Xbox One includes a fairly full-featured version of Internet Explorer that looks and works much like the version you see in Windows 8. And that's no surprise, as it's basically the same browser.

Navigating the web with a hand controller is, well, non-optimal. But Microsoft has done a decent job of providing the most obvious navigational capabilities, sometimes in interesting ways. Here are some of the features I've noticed:

User experience. IE for Xbox One is much like the Modern version of IE for Windows 8 in that it is a full-screen experience with no browser "chrome" displayed by default. This lets you focus on what you're reading rather than have non-content take up valuable on-screen real estate.

Address bar. To toggle the address bar, tabs, recent sites list, Favorites and feature sites, press the More button on the controller.

Tabs. To display just the tabs, press RB (right bumper) or LB (left bumper) on the controller.

Menu. To display an Xbox One-style menu, you of course press the Menu button on the controller. This menu offers IE-related options: Add to Favorites, Pin to Home, Show Address Bar and Start InPrivate Browsing, Settings, and Help.

Back. Press the (B) button on the controller to go back.

Scrolling. You can tap on the d-pad to move in discrete chunks or use the right stick to scroll smoothly.

Cursor. To click on hyperlinks and other items, you can use the left stick: Once you start moving it, a cursor appears.

Select. Press the (A) button on the controller to select a hyperlink.

Zoom. You can also press in the left stick to zoom into the area around the cursor. Even better: Use the right trigger (RT) to zoom in and left trigger (LT) to zoom out.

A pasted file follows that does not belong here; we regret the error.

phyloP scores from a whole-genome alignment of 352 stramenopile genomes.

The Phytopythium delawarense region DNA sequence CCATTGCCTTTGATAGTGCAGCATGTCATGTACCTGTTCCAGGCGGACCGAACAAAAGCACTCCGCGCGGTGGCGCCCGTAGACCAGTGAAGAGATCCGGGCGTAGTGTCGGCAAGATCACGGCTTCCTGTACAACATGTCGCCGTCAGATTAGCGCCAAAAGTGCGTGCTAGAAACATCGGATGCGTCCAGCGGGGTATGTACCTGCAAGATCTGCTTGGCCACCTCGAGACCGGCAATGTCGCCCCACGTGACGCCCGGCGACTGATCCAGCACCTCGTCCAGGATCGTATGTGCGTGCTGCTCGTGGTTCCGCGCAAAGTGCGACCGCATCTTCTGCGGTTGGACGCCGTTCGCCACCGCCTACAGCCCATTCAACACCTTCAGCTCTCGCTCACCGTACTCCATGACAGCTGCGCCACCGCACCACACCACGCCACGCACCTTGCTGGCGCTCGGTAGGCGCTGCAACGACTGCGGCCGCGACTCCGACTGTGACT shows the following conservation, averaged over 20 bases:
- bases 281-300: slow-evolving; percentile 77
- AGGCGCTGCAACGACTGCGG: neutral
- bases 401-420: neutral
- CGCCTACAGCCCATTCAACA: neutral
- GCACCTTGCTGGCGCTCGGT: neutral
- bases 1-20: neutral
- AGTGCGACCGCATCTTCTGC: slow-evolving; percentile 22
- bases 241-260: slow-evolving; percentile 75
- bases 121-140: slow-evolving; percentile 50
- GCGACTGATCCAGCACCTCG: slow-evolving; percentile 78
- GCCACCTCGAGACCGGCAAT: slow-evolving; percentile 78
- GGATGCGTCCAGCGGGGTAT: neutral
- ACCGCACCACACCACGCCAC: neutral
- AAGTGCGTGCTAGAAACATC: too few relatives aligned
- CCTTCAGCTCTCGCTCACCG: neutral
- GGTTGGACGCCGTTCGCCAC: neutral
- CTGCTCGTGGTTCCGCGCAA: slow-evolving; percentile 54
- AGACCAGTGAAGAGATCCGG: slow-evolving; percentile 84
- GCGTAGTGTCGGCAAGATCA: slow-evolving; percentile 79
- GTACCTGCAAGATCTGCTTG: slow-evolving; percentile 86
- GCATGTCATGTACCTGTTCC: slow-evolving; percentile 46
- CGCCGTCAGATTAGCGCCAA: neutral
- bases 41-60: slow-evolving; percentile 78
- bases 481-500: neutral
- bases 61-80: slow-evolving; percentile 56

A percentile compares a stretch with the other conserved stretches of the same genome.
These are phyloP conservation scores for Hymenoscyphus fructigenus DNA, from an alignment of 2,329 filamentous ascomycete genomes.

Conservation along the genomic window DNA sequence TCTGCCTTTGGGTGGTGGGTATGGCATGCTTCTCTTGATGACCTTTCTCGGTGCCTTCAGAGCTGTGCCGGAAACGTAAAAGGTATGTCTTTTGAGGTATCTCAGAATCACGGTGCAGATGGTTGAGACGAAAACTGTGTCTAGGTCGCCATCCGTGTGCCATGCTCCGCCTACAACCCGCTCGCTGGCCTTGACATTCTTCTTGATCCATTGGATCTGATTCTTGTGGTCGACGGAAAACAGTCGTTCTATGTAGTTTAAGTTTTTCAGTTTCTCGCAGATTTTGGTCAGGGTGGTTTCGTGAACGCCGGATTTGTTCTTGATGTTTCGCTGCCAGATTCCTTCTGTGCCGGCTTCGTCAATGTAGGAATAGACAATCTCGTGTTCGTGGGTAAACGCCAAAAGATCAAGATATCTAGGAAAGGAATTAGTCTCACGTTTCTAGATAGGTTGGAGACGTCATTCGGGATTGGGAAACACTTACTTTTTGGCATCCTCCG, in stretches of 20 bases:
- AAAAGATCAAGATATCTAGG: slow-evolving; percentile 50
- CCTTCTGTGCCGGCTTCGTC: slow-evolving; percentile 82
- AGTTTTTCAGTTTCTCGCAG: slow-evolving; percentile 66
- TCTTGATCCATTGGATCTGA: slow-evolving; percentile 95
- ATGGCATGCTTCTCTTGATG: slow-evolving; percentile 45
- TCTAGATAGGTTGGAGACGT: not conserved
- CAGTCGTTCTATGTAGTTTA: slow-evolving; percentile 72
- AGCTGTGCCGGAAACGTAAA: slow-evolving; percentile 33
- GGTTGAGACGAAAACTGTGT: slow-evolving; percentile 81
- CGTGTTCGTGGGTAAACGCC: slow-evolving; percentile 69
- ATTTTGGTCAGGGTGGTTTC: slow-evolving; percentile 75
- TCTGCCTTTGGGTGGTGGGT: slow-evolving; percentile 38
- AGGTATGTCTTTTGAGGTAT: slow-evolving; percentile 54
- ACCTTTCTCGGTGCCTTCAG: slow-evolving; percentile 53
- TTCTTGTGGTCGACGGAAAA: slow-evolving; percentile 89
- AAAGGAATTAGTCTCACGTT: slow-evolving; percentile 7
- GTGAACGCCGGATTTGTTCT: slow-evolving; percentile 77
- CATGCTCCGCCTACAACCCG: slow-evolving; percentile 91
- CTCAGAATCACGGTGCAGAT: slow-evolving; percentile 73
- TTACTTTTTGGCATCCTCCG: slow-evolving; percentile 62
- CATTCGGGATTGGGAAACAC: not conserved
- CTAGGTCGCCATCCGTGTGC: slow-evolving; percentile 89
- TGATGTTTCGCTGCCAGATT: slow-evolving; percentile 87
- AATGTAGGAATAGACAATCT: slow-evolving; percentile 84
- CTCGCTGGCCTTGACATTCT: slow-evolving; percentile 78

Voice. No surprise here, but IE for Xbox One supports Kinect-based voice controls. So you can just say "Xbox, Select"—which is one of the more important Kinect commands to remember and then just speak the name of any green commands that appear. You can say things like "Start InPrivate browsing" to start such a session, or commands like "Browse to...," "Click on...", "Show address bar," "Refresh," "Add Favorite," and more. I actually had a lot of trouble getting most of that to work properly.

Gestures. Against my better judgement, I also verified that Kinect-based gestures work, too: You can raise your hand to display the cursor and then move it around to select items or scroll. You can also "grab" at the bottom of the screen to display the address bar (and other related UI).

SmartGlass. I haven't tested this yet, but my understanding is that you can also navigate the web using the SmartGlass app on a mobile device. This would likely be the best way to use IE on Xbox One, especially if you have any need to type.

Internet Explorer for Xbox One uses the same Trident 6.0 rendering engine as does IE 10 for Windows 8, and provides support for web technologies like HTML 5, CSS 3, JavaScript and cookies. It also blocks pop-ups by default, and you can toggle between normal and mobile web views.

What's missing is Flash, Java and other add-ons. And this means that you can't use the browser to access some media services that aren't available on Xbox One. For example, though I was able to sign in to both Google Play Music and display my music collection, it wouldn't play music because the browser lacked Flash. Oddly, Amazon Cloud Player works fine, though it too complained about Flash.

It also lets you access social media services such as Facebook and Twitter, which could be a big deal for some people.